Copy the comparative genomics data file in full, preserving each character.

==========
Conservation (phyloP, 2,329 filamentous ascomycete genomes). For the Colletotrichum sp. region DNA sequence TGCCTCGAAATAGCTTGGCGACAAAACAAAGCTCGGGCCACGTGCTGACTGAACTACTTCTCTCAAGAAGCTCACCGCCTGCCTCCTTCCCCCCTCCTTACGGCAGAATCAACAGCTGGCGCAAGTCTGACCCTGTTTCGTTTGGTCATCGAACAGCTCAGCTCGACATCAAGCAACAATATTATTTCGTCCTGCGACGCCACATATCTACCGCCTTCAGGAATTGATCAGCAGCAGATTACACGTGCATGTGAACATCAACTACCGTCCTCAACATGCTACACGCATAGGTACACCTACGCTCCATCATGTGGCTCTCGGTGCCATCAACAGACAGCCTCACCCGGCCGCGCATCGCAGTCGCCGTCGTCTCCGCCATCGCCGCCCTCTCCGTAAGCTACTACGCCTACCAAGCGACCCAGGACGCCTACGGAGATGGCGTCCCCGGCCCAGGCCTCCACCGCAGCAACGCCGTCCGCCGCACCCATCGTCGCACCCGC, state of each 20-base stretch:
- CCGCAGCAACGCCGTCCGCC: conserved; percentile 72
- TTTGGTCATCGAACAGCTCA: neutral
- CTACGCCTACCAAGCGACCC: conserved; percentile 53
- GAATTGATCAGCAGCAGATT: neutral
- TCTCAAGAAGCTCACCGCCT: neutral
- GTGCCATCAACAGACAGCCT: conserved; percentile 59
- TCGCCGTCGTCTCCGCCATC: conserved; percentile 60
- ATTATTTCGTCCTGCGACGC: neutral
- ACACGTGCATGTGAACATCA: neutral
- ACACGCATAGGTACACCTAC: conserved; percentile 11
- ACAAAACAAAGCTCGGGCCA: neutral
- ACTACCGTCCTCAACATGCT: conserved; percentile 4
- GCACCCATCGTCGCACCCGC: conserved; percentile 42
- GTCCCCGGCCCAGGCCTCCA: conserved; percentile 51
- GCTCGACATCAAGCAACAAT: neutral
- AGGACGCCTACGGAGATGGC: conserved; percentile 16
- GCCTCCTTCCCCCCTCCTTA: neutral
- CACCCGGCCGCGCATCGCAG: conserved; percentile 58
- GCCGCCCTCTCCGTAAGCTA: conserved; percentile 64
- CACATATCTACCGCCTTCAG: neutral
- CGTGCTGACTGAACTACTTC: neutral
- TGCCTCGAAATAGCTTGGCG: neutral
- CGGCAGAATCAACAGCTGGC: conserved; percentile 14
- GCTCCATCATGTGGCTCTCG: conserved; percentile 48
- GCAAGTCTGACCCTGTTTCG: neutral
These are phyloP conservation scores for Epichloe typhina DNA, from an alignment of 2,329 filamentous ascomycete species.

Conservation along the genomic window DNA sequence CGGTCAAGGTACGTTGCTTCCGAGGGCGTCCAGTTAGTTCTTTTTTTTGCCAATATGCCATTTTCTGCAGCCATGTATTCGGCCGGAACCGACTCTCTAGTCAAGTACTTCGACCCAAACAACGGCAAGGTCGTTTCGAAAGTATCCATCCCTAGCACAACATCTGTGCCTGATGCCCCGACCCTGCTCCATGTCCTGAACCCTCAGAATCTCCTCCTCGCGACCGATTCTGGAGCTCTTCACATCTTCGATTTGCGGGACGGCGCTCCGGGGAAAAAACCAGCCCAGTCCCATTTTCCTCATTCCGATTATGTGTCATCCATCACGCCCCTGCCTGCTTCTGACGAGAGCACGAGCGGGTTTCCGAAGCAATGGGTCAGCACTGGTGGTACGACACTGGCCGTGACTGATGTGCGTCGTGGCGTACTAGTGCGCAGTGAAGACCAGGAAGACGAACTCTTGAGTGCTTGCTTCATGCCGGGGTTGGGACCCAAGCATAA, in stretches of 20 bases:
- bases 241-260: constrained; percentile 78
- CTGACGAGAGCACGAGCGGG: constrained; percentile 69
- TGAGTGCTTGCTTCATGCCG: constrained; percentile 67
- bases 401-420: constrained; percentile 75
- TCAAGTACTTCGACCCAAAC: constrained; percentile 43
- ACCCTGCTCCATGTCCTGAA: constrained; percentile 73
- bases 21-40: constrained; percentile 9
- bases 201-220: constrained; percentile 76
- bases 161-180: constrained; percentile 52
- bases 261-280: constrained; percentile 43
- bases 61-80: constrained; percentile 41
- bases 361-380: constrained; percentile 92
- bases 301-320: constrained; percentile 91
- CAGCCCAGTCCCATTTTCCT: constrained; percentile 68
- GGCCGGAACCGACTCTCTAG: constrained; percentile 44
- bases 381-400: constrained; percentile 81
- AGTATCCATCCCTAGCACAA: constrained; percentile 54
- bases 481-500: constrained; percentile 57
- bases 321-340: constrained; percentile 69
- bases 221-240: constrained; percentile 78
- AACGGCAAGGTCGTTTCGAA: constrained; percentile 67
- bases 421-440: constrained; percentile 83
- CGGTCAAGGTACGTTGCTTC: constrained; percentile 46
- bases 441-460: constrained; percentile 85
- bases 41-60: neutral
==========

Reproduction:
Conservation (phyloP, 2,329 filamentous ascomycete genomes). For the Colletotrichum sp. region DNA sequence TGCCTCGAAATAGCTTGGCGACAAAACAAAGCTCGGGCCACGTGCTGACTGAACTACTTCTCTCAAGAAGCTCACCGCCTGCCTCCTTCCCCCCTCCTTACGGCAGAATCAACAGCTGGCGCAAGTCTGACCCTGTTTCGTTTGGTCATCGAACAGCTCAGCTCGACATCAAGCAACAATATTATTTCGTCCTGCGACGCCACATATCTACCGCCTTCAGGAATTGATCAGCAGCAGATTACACGTGCATGTGAACATCAACTACCGTCCTCAACATGCTACACGCATAGGTACACCTACGCTCCATCATGTGGCTCTCGGTGCCATCAACAGACAGCCTCACCCGGCCGCGCATCGCAGTCGCCGTCGTCTCCGCCATCGCCGCCCTCTCCGTAAGCTACTACGCCTACCAAGCGACCCAGGACGCCTACGGAGATGGCGTCCCCGGCCCAGGCCTCCACCGCAGCAACGCCGTCCGCCGCACCCATCGTCGCACCCGC, state of each 20-base stretch:
- CCGCAGCAACGCCGTCCGCC: conserved; percentile 72
- TTTGGTCATCGAACAGCTCA: neutral
- CTACGCCTACCAAGCGACCC: conserved; percentile 53
- GAATTGATCAGCAGCAGATT: neutral
- TCTCAAGAAGCTCACCGCCT: neutral
- GTGCCATCAACAGACAGCCT: conserved; percentile 59
- TCGCCGTCGTCTCCGCCATC: conserved; percentile 60
- ATTATTTCGTCCTGCGACGC: neutral
- ACACGTGCATGTGAACATCA: neutral
- ACACGCATAGGTACACCTAC: conserved; percentile 11
- ACAAAACAAAGCTCGGGCCA: neutral
- ACTACCGTCCTCAACATGCT: conserved; percentile 4
- GCACCCATCGTCGCACCCGC: conserved; percentile 42
- GTCCCCGGCCCAGGCCTCCA: conserved; percentile 51
- GCTCGACATCAAGCAACAAT: neutral
- AGGACGCCTACGGAGATGGC: conserved; percentile 16
- GCCTCCTTCCCCCCTCCTTA: neutral
- CACCCGGCCGCGCATCGCAG: conserved; percentile 58
- GCCGCCCTCTCCGTAAGCTA: conserved; percentile 64
- CACATATCTACCGCCTTCAG: neutral
- CGTGCTGACTGAACTACTTC: neutral
- TGCCTCGAAATAGCTTGGCG: neutral
- CGGCAGAATCAACAGCTGGC: conserved; percentile 14
- GCTCCATCATGTGGCTCTCG: conserved; percentile 48
- GCAAGTCTGACCCTGTTTCG: neutral
These are phyloP conservation scores for Epichloe typhina DNA, from an alignment of 2,329 filamentous ascomycete species.

Conservation along the genomic window DNA sequence CGGTCAAGGTACGTTGCTTCCGAGGGCGTCCAGTTAGTTCTTTTTTTTGCCAATATGCCATTTTCTGCAGCCATGTATTCGGCCGGAACCGACTCTCTAGTCAAGTACTTCGACCCAAACAACGGCAAGGTCGTTTCGAAAGTATCCATCCCTAGCACAACATCTGTGCCTGATGCCCCGACCCTGCTCCATGTCCTGAACCCTCAGAATCTCCTCCTCGCGACCGATTCTGGAGCTCTTCACATCTTCGATTTGCGGGACGGCGCTCCGGGGAAAAAACCAGCCCAGTCCCATTTTCCTCATTCCGATTATGTGTCATCCATCACGCCCCTGCCTGCTTCTGACGAGAGCACGAGCGGGTTTCCGAAGCAATGGGTCAGCACTGGTGGTACGACACTGGCCGTGACTGATGTGCGTCGTGGCGTACTAGTGCGCAGTGAAGACCAGGAAGACGAACTCTTGAGTGCTTGCTTCATGCCGGGGTTGGGACCCAAGCATAA, in stretches of 20 bases:
- bases 241-260: constrained; percentile 78
- CTGACGAGAGCACGAGCGGG: constrained; percentile 69
- TGAGTGCTTGCTTCATGCCG: constrained; percentile 67
- bases 401-420: constrained; percentile 75
- TCAAGTACTTCGACCCAAAC: constrained; percentile 43
- ACCCTGCTCCATGTCCTGAA: constrained; percentile 73
- bases 21-40: constrained; percentile 9
- bases 201-220: constrained; percentile 76
- bases 161-180: constrained; percentile 52
- bases 261-280: constrained; percentile 43
- bases 61-80: constrained; percentile 41
- bases 361-380: constrained; percentile 92
- bases 301-320: constrained; percentile 91
- CAGCCCAGTCCCATTTTCCT: constrained; percentile 68
- GGCCGGAACCGACTCTCTAG: constrained; percentile 44
- bases 381-400: constrained; percentile 81
- AGTATCCATCCCTAGCACAA: constrained; percentile 54
- bases 481-500: constrained; percentile 57
- bases 321-340: constrained; percentile 69
- bases 221-240: constrained; percentile 78
- AACGGCAAGGTCGTTTCGAA: constrained; percentile 67
- bases 421-440: constrained; percentile 83
- CGGTCAAGGTACGTTGCTTC: constrained; percentile 46
- bases 441-460: constrained; percentile 85
- bases 41-60: neutral